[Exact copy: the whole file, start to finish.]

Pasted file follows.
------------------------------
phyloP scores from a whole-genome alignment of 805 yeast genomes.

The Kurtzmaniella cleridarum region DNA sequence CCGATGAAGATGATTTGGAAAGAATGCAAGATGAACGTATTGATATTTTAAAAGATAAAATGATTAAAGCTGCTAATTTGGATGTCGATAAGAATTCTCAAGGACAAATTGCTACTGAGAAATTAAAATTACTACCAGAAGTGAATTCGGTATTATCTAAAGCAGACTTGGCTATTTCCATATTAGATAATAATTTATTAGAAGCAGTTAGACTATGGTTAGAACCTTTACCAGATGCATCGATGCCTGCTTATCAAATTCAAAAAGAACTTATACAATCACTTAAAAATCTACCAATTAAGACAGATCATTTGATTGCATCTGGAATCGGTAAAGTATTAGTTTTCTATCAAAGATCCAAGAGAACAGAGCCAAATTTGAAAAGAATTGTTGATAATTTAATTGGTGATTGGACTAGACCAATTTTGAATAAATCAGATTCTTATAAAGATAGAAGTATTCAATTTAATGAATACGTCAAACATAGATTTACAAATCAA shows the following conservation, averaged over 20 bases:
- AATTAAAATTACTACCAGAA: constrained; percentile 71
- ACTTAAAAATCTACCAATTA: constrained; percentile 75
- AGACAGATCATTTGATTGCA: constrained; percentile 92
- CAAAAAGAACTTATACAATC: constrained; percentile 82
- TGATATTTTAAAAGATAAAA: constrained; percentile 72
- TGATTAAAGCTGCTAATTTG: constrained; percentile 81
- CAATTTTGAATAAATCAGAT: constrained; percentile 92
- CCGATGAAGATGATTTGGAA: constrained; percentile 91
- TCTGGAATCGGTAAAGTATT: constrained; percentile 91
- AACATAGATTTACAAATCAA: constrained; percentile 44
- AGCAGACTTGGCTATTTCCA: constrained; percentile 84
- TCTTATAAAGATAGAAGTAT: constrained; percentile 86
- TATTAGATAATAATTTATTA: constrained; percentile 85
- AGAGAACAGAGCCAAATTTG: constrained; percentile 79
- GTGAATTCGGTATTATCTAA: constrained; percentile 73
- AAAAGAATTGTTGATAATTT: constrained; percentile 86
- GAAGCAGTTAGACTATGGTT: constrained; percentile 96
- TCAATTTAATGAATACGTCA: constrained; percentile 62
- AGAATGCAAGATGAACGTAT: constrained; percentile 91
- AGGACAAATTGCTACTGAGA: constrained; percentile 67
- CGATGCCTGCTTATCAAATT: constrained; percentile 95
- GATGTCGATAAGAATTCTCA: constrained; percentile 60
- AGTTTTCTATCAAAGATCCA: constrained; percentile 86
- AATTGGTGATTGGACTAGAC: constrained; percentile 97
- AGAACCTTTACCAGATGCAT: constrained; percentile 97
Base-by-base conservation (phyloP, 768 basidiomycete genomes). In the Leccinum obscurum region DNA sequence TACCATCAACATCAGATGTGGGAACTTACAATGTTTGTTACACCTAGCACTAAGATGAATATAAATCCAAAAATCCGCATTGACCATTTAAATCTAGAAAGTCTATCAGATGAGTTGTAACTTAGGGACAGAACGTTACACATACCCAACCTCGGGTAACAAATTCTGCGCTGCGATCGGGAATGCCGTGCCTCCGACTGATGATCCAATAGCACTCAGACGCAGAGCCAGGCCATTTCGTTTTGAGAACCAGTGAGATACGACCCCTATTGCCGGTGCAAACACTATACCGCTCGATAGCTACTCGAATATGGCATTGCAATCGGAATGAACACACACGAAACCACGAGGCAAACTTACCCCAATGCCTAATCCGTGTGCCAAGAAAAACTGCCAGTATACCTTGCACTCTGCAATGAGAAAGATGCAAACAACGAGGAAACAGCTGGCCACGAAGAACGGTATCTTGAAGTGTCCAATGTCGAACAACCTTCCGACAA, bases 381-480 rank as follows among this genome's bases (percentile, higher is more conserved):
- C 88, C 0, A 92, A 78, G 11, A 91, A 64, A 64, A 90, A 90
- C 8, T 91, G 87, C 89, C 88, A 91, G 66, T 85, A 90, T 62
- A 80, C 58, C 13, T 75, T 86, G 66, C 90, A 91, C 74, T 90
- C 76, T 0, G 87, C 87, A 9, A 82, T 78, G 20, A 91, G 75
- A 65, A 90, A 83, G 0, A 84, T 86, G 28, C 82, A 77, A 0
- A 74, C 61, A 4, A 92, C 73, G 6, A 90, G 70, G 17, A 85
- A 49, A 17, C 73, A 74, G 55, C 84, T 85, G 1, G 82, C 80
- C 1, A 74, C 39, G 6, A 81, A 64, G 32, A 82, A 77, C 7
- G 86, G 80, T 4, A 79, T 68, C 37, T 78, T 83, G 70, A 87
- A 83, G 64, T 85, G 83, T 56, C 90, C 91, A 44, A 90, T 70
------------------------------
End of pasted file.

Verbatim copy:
phyloP scores from a whole-genome alignment of 805 yeast genomes.

The Kurtzmaniella cleridarum region DNA sequence CCGATGAAGATGATTTGGAAAGAATGCAAGATGAACGTATTGATATTTTAAAAGATAAAATGATTAAAGCTGCTAATTTGGATGTCGATAAGAATTCTCAAGGACAAATTGCTACTGAGAAATTAAAATTACTACCAGAAGTGAATTCGGTATTATCTAAAGCAGACTTGGCTATTTCCATATTAGATAATAATTTATTAGAAGCAGTTAGACTATGGTTAGAACCTTTACCAGATGCATCGATGCCTGCTTATCAAATTCAAAAAGAACTTATACAATCACTTAAAAATCTACCAATTAAGACAGATCATTTGATTGCATCTGGAATCGGTAAAGTATTAGTTTTCTATCAAAGATCCAAGAGAACAGAGCCAAATTTGAAAAGAATTGTTGATAATTTAATTGGTGATTGGACTAGACCAATTTTGAATAAATCAGATTCTTATAAAGATAGAAGTATTCAATTTAATGAATACGTCAAACATAGATTTACAAATCAA shows the following conservation, averaged over 20 bases:
- AATTAAAATTACTACCAGAA: constrained; percentile 71
- ACTTAAAAATCTACCAATTA: constrained; percentile 75
- AGACAGATCATTTGATTGCA: constrained; percentile 92
- CAAAAAGAACTTATACAATC: constrained; percentile 82
- TGATATTTTAAAAGATAAAA: constrained; percentile 72
- TGATTAAAGCTGCTAATTTG: constrained; percentile 81
- CAATTTTGAATAAATCAGAT: constrained; percentile 92
- CCGATGAAGATGATTTGGAA: constrained; percentile 91
- TCTGGAATCGGTAAAGTATT: constrained; percentile 91
- AACATAGATTTACAAATCAA: constrained; percentile 44
- AGCAGACTTGGCTATTTCCA: constrained; percentile 84
- TCTTATAAAGATAGAAGTAT: constrained; percentile 86
- TATTAGATAATAATTTATTA: constrained; percentile 85
- AGAGAACAGAGCCAAATTTG: constrained; percentile 79
- GTGAATTCGGTATTATCTAA: constrained; percentile 73
- AAAAGAATTGTTGATAATTT: constrained; percentile 86
- GAAGCAGTTAGACTATGGTT: constrained; percentile 96
- TCAATTTAATGAATACGTCA: constrained; percentile 62
- AGAATGCAAGATGAACGTAT: constrained; percentile 91
- AGGACAAATTGCTACTGAGA: constrained; percentile 67
- CGATGCCTGCTTATCAAATT: constrained; percentile 95
- GATGTCGATAAGAATTCTCA: constrained; percentile 60
- AGTTTTCTATCAAAGATCCA: constrained; percentile 86
- AATTGGTGATTGGACTAGAC: constrained; percentile 97
- AGAACCTTTACCAGATGCAT: constrained; percentile 97
Base-by-base conservation (phyloP, 768 basidiomycete genomes). In the Leccinum obscurum region DNA sequence TACCATCAACATCAGATGTGGGAACTTACAATGTTTGTTACACCTAGCACTAAGATGAATATAAATCCAAAAATCCGCATTGACCATTTAAATCTAGAAAGTCTATCAGATGAGTTGTAACTTAGGGACAGAACGTTACACATACCCAACCTCGGGTAACAAATTCTGCGCTGCGATCGGGAATGCCGTGCCTCCGACTGATGATCCAATAGCACTCAGACGCAGAGCCAGGCCATTTCGTTTTGAGAACCAGTGAGATACGACCCCTATTGCCGGTGCAAACACTATACCGCTCGATAGCTACTCGAATATGGCATTGCAATCGGAATGAACACACACGAAACCACGAGGCAAACTTACCCCAATGCCTAATCCGTGTGCCAAGAAAAACTGCCAGTATACCTTGCACTCTGCAATGAGAAAGATGCAAACAACGAGGAAACAGCTGGCCACGAAGAACGGTATCTTGAAGTGTCCAATGTCGAACAACCTTCCGACAA, bases 381-480 rank as follows among this genome's bases (percentile, higher is more conserved):
- C 88, C 0, A 92, A 78, G 11, A 91, A 64, A 64, A 90, A 90
- C 8, T 91, G 87, C 89, C 88, A 91, G 66, T 85, A 90, T 62
- A 80, C 58, C 13, T 75, T 86, G 66, C 90, A 91, C 74, T 90
- C 76, T 0, G 87, C 87, A 9, A 82, T 78, G 20, A 91, G 75
- A 65, A 90, A 83, G 0, A 84, T 86, G 28, C 82, A 77, A 0
- A 74, C 61, A 4, A 92, C 73, G 6, A 90, G 70, G 17, A 85
- A 49, A 17, C 73, A 74, G 55, C 84, T 85, G 1, G 82, C 80
- C 1, A 74, C 39, G 6, A 81, A 64, G 32, A 82, A 77, C 7
- G 86, G 80, T 4, A 79, T 68, C 37, T 78, T 83, G 70, A 87
- A 83, G 64, T 85, G 83, T 56, C 90, C 91, A 44, A 90, T 70